Thursday, June 04, 2009

COPA, sexting, and "self promotion": we don't see around the corners


A day after more media reports that a central Virginia county sheriff was investigating another teen for possession of porn in his cell phone after receiving “sexting” meesages, it seems to me that the whole question of protecting minors – and the families that raise them – has become convoluted indeed. We constantly find more legal and security-related corners that we just don’t see around.

COPA was focused on what now seems, in retrospect, a relatively narrow issue, of images and perhaps text that would be “harmful to minors” when placed by commercial sites on public areas of the Internet. What we found was that many of the concepts weren’t so narrow: what is “commercial”, what is “prurient”, how relevant is the maturity level of the individual minor (the “Smallville Problem”). The Judge that decided the case, as well as the Supreme Court when providing guidance, articulated the idea that many supposedly stable legal concepts can play “shape shifter.”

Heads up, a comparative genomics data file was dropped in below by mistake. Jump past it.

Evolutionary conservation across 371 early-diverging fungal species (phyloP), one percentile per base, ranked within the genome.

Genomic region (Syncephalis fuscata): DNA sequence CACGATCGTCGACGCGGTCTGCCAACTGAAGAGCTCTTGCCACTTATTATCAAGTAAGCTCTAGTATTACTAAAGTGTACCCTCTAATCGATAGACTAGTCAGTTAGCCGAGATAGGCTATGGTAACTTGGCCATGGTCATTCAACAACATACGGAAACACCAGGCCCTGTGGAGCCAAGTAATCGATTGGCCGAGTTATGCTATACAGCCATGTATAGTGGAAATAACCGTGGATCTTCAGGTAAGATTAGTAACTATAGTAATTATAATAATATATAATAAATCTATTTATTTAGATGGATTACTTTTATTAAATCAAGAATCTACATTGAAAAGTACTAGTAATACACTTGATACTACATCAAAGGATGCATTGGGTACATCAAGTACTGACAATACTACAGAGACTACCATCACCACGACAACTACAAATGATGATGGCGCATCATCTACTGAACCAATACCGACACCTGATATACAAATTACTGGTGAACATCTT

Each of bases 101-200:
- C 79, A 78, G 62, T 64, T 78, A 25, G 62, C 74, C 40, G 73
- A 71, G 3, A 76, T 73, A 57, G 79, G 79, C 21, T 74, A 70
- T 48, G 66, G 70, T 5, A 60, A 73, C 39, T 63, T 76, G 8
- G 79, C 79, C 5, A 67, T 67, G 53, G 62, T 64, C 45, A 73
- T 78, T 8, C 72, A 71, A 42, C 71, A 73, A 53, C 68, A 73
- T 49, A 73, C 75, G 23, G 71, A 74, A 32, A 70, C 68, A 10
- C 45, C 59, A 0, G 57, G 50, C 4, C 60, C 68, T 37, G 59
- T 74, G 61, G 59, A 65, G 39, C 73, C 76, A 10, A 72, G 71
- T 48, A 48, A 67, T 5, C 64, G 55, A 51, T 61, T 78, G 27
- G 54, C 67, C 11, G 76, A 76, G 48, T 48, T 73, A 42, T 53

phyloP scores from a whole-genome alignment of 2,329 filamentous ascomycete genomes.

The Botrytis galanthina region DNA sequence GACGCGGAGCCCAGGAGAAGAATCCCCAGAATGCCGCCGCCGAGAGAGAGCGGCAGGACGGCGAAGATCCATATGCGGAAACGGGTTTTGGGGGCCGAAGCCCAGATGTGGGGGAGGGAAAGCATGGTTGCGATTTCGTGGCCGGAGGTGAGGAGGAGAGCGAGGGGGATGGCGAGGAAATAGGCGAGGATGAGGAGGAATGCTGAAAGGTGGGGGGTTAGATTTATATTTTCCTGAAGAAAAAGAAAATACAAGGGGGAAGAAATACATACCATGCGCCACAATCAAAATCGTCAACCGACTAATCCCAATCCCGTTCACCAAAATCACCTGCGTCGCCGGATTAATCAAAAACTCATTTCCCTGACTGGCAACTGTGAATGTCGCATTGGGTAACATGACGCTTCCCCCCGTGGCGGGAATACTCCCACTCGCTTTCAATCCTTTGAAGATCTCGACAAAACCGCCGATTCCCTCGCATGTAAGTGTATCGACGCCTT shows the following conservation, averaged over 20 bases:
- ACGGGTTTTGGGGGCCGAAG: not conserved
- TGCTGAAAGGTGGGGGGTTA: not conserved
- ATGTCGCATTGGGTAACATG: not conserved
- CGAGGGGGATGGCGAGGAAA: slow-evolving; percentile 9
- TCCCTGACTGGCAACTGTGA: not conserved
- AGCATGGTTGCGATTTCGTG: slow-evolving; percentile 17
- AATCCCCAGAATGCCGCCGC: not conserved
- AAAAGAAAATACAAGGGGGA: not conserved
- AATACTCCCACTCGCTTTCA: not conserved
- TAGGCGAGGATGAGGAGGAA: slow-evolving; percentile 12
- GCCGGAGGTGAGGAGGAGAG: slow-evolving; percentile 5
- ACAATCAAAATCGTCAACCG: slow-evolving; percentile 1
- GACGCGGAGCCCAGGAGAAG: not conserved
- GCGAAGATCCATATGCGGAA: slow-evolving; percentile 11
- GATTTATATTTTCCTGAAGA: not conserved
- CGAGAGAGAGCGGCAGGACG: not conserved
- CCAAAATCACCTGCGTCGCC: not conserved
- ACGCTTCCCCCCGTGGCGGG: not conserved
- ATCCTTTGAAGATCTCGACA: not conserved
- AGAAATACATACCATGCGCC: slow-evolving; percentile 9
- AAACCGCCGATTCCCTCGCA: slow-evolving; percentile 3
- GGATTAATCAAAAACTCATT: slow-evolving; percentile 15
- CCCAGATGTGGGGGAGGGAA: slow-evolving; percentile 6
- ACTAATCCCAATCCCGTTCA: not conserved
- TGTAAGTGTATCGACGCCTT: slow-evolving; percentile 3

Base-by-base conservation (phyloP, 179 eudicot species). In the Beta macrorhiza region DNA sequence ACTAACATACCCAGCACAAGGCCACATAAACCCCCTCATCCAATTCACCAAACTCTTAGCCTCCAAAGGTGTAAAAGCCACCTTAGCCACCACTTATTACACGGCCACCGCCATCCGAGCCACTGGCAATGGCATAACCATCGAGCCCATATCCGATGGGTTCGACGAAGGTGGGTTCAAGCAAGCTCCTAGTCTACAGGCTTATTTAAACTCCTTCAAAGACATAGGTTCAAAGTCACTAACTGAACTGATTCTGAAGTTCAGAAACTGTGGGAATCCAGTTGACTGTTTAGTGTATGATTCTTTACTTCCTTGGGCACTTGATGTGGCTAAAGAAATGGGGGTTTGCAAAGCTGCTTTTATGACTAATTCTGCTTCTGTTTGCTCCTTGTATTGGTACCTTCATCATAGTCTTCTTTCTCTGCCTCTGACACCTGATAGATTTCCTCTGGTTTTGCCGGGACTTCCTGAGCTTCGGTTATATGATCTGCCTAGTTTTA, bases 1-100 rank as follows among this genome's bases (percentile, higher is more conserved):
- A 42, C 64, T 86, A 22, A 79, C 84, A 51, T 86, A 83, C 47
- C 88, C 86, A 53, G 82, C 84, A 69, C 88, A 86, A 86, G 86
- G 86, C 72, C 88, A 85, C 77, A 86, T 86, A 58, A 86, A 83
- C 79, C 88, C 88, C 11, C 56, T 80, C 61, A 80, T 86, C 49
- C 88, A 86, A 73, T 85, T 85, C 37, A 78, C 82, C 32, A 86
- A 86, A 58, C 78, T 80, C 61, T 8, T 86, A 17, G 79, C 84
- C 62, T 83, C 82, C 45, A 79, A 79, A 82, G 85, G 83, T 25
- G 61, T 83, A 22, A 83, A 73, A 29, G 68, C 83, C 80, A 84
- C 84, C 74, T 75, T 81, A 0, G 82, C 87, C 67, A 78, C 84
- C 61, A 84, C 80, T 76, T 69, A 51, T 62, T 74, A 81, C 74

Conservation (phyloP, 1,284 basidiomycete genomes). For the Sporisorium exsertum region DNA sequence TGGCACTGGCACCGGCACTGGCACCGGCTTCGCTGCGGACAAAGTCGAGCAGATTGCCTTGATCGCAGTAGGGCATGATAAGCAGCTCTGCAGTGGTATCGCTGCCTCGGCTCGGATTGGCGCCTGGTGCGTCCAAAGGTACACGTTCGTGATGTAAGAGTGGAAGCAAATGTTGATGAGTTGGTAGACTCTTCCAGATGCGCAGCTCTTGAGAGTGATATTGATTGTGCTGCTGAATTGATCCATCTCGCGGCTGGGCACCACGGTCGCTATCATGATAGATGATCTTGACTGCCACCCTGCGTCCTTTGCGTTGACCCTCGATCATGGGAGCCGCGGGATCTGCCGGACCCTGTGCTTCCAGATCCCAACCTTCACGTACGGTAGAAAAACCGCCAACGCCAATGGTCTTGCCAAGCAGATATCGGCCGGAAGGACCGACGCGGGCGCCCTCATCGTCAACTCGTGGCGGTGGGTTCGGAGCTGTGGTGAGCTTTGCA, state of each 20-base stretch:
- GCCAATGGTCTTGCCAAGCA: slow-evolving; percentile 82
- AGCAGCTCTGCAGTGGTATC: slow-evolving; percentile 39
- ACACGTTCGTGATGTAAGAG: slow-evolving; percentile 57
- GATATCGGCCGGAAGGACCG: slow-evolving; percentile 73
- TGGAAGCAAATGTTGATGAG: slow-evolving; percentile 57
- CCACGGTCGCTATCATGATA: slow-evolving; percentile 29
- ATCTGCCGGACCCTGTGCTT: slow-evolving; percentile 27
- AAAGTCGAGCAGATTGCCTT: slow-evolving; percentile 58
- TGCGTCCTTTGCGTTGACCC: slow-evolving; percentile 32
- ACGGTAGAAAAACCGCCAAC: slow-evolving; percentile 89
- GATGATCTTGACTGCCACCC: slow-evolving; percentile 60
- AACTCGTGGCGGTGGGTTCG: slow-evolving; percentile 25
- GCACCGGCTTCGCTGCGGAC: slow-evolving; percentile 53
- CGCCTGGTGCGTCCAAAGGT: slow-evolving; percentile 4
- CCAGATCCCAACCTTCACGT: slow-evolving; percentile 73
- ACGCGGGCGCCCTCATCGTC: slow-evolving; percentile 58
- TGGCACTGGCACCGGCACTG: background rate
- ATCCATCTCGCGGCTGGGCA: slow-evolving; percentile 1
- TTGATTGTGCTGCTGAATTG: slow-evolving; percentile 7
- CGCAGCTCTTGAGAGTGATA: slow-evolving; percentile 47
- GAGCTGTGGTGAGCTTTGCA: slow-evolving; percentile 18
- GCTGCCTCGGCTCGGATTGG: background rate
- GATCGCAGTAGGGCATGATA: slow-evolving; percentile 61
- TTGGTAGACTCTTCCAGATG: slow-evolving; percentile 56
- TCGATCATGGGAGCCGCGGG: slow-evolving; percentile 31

But, even getting beyond the sexting issue as well as laws like COPA, what we find is that the biggest underlying problem for parents protecting minors is the easy self-promotion. A lot of it has to do with search engines, and a lot of it has to deal with the incredible power of social networking sites. When one draws attention to oneself before one has “paid his dues” and competed appropriately, one can attract unwelcome and unexpected attention to oneself and even other family members (especially of teens). We’re finding this particularly in the behavior of employers, making sniff judgments on social networking profiles (it seems that this happens now even with profiles supposedly marked private), and it is a problem that seems to be growing. This isn’t really a teen’s problem. Teenagers learn that the world is a competitive place, and in the world that they can perceive, the web, as well as the high school stadium (or the classroom) is a place that everyone competes. No wonder they do what they do. They’re just copying what they learn from us, and they can’t see around all the corners. But neither do we.

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